> >
> >     BEFORE
> >
> >     static void openpic_end_irq(unsigned int irq_nr)
> >     {
> >     if (!(irq_desc[irq_nr].status & (IRQ_DISABLED|IRQ_INPROGRESS))
> >         && irq_desc[irq_nr].action)
> >         openpic_enable_irq(irq_nr);
> >     }
> >
> >
> >     AFTER
> >
> >     static void openpic_end_irq(unsigned int irq_nr)
> >     {
> >     if (!ipipe_root_domain_p()
> >         &&
> > !test_bit(IPIPE_DISABLED_FLAG,&ipipe_current_domain->irqs[irq_nr].control))
> >         return;
> >
> - !test_bit(IPIPE_DISABLED_FLAG,&ipipe_current_domain->irqs[irq_nr].control))
> + test_bit(IPIPE_DISABLED_FLAG,&ipipe_current_domain->irqs[irq_nr].control))
> ?


> Additionally, there is another issue we discussed once with Anders, which is
> related to not sending EOI twice after the shared IRQ already ended by a RT domain
> has been fully propagated down the pipeline to Linux;
> some kind of test_and_clear_temporary_disable flag, would do, I guess. The other way would be
> to test_and_set some "ended" flag for the outstanding IRQ when the ->end() routine
> is entered, clearing this flag before pipelining the IRQ in __ipipe_walk_pipeline().
> Actually, I'm now starting to wonder why we would want to permanently disable an
> IRQ line from a RT domain, which is known to be used by Linux.
> Is this what IPIPE_DISABLED_FLAG is expected to be used for, or is it only there to handle the
> transient disabled state discussed above?

Why "permanently"? I would see the following scenario - an ISR wants to _temporary_ defer an IRQ line enabling
until some later stage (e.g. rt_task which is a bottom half).
This is the only reason why xnarch_end_irq() or some later step in it (in this case ->end() ) must be aware

Why the currently used approach is not that good for it (NOENABLE) ?

1)   it actually defers (for some PICs) not only "enabling" but sending an EOI too;
    As a consequence :

2)   rthal_end_irq() (on PPC and not just xnintr_enable() or rthal_enable_irq()) must be called in bottom half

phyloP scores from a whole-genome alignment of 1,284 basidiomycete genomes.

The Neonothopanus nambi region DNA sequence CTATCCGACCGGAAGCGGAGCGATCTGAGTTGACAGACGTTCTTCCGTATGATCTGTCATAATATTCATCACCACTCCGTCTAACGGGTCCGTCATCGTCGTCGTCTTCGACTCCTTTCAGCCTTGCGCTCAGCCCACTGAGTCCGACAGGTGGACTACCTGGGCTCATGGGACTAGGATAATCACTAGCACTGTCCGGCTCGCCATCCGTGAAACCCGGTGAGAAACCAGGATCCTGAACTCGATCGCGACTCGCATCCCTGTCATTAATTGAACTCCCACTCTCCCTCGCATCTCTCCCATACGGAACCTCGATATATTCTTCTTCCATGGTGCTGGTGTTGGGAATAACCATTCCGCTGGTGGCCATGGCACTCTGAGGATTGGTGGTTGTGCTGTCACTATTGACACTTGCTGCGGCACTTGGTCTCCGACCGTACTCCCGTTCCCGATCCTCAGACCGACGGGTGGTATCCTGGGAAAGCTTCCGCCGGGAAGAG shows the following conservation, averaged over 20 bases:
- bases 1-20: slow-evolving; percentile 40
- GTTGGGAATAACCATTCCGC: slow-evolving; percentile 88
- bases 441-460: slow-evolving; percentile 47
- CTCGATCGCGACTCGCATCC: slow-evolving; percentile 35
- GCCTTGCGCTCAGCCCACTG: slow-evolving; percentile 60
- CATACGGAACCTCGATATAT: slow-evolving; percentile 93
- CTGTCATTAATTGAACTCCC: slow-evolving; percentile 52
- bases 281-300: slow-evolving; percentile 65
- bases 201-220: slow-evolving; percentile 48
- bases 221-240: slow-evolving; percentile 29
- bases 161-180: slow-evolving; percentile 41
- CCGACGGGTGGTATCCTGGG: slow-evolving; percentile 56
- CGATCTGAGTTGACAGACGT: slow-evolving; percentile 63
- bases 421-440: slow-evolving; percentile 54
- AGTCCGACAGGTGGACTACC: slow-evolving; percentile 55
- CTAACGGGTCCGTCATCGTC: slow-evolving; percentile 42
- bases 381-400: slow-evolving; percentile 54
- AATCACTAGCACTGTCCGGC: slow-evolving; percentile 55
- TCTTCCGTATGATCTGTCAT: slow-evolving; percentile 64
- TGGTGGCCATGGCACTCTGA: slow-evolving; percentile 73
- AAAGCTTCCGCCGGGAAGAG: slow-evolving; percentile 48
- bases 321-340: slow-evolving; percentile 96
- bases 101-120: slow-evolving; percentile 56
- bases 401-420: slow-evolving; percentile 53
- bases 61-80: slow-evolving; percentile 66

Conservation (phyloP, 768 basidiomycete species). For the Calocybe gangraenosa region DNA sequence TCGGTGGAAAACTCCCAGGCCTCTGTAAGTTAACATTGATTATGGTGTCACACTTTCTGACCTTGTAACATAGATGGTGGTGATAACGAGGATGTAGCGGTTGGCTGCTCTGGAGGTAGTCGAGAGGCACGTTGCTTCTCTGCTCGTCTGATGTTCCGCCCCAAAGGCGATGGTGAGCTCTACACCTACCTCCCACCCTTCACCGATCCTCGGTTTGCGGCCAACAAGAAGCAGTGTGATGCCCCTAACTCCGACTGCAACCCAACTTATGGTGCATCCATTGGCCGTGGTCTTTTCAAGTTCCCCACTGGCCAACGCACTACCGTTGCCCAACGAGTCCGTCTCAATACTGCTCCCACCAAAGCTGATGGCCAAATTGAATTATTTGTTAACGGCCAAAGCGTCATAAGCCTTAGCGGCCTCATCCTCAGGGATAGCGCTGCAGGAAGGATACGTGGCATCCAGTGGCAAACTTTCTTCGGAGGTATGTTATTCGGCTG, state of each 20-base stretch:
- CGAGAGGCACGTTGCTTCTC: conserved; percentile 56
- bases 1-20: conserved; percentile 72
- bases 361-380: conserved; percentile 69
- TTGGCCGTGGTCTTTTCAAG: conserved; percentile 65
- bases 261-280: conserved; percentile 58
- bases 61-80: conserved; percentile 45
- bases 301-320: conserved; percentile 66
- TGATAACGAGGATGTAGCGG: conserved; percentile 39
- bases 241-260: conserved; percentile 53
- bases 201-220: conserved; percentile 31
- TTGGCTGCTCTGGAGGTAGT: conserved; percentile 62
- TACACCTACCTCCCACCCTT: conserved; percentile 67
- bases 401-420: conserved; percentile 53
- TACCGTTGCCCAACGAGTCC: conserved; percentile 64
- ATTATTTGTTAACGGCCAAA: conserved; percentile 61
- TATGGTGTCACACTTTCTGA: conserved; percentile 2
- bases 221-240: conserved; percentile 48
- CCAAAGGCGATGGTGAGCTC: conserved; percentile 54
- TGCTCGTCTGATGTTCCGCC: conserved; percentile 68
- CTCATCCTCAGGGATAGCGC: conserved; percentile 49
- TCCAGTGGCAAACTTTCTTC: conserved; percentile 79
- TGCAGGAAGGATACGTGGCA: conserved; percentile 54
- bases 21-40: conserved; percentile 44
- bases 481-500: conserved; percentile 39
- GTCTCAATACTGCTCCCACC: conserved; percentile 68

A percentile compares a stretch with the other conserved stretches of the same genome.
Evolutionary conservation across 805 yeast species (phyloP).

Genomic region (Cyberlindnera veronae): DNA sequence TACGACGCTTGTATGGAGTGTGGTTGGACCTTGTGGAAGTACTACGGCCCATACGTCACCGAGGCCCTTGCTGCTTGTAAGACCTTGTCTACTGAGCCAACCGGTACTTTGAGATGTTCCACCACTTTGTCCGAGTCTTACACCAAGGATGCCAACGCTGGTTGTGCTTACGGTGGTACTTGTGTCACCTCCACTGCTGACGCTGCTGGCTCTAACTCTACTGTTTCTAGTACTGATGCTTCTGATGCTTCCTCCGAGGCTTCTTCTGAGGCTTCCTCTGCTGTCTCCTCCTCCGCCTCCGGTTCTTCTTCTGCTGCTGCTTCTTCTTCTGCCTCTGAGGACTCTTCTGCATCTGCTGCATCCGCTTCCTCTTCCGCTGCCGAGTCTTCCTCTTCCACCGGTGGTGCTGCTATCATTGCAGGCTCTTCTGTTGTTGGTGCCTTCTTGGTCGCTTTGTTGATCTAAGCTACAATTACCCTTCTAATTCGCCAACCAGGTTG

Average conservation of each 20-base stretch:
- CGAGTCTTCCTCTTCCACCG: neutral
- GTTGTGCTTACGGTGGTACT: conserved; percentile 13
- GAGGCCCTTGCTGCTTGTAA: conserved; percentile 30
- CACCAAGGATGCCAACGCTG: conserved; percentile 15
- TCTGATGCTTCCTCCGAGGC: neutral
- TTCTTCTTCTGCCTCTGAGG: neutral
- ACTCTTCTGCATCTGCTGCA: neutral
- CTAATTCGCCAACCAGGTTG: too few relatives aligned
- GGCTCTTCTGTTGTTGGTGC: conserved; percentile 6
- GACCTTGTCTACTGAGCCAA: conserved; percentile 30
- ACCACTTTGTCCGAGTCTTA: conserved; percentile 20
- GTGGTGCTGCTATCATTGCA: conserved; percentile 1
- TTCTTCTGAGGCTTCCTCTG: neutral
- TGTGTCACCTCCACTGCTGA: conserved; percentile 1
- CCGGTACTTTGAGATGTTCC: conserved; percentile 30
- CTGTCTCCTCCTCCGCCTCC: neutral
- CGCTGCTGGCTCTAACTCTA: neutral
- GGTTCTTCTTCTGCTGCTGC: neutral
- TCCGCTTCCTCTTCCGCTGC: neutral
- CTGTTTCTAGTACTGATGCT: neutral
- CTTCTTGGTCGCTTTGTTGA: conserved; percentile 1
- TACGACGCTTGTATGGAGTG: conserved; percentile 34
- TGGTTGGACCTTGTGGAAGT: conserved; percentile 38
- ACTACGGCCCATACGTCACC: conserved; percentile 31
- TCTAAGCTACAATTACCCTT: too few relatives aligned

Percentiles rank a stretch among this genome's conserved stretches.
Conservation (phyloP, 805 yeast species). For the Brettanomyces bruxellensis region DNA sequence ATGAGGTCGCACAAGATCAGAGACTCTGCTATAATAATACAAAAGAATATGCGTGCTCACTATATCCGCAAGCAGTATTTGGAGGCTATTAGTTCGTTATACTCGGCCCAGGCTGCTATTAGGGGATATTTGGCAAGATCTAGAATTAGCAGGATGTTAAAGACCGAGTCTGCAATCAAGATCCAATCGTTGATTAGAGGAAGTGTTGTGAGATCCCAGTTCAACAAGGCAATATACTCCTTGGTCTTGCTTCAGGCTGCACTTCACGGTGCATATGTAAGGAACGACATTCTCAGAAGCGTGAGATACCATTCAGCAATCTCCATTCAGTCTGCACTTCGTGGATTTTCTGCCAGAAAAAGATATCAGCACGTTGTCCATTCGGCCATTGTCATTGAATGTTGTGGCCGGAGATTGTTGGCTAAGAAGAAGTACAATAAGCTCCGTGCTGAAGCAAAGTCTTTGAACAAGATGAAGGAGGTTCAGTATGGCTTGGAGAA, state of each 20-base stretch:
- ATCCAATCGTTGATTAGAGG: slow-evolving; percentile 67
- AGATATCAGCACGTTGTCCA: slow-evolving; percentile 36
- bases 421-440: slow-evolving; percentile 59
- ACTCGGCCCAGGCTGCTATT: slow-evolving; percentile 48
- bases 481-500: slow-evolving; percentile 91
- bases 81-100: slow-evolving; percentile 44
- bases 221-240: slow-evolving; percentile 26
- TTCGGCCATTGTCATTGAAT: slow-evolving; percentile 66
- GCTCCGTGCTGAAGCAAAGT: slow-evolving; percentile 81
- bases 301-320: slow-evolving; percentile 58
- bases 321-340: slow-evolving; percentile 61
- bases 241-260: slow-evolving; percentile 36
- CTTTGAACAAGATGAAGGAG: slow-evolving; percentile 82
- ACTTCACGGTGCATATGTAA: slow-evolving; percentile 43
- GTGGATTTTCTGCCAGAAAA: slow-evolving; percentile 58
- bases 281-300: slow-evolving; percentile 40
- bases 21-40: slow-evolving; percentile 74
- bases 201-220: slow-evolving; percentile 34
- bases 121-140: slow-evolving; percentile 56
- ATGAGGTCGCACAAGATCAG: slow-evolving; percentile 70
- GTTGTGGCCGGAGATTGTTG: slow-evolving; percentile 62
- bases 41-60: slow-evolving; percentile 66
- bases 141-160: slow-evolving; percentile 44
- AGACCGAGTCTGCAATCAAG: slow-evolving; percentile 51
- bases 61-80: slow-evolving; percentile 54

to re-endable the IRQ line;

3)   does not co-exist well with the shared interrupts support (I don't mean sharing between RT and not-RT doamins here).
    Although it's not a common case if a few ISRs on the same shared line want to defer enabling, esp. for
    real-time domain;

4)   it's a bit and if we would like to use only scalar values one day then something
    like HANDLED, HANDLED_NOENABLE would be needed;

The support for nested irq enable/disable calls would resolve all the "restrictions" above but the question is
whether we really need to resolve them.

In the same vein, I'd like to know you vision of the "nested irq enable/disable calls support". Any use cases?

> >
> >     if (!ipipe_root_domain_p() || !(irq_desc[irq_nr].status &
> >         && irq_desc[irq_nr].action)
> >         openpic_enable_irq(irq_nr);
> >     }
> >
> There is another way for most archs, which is to add such code to the ->end()
> routine override in ipipe-root.c; this would be simpler and safer than fixing such
> routine for each and every kind of interrupt controller. x86 directly pokes into
> the PIC code and does not overrides IRQ control routines, though.

I didn't know about them as I mostly looked at the x86 implementation.

This gives as control over per-domain irq locking/unlocking (ipipe_irq_lock/unlock()),
__ipipe_std_irq_dtype[irq].end() is always called unconditionally (as a result, .enable() for some PICs).
That said, the IRQ line is actually on, the interrupts are just not handled but accumulated in the pipe-log.

Actually, why is ipipe_irq_unlock(irq) necessary in __ipipe_override_irq_end()? ipipe_irq_lock() is not
called in __ipipe_ack_irq(). Is it locked somewhere else? At least, I haven't found explicit ipipe_irq_lock()
or __ipipe_lock_irq() calls anywhere else.

> [skip-skip-skip]
> >
> >  >From another point of view, this new feature seems not to be too
> > intrusive and not something really affecting the "fast path" so it could
> > be used by default, I guess. Or maybe we don't need it at all?
> >
> The disable nesting count at Xenomai level is needed to let ISRs act independently
> from each others wrt interrupt masking - or at the very least, to let them think
> they do. This is strictly a Xenomai issue, not an Adeos one. If we keep it at this
> level, then using the xnintr struct to store the nesting counter becomes an
> option, I guess.

Let's start from defining possible use cases with nested irq enable/disable calls then.
Maybe we just don't need them at all (at least the same way Linux deals with them)?

> --
> Philippe.

Best regards,
Dmitry Adamushko
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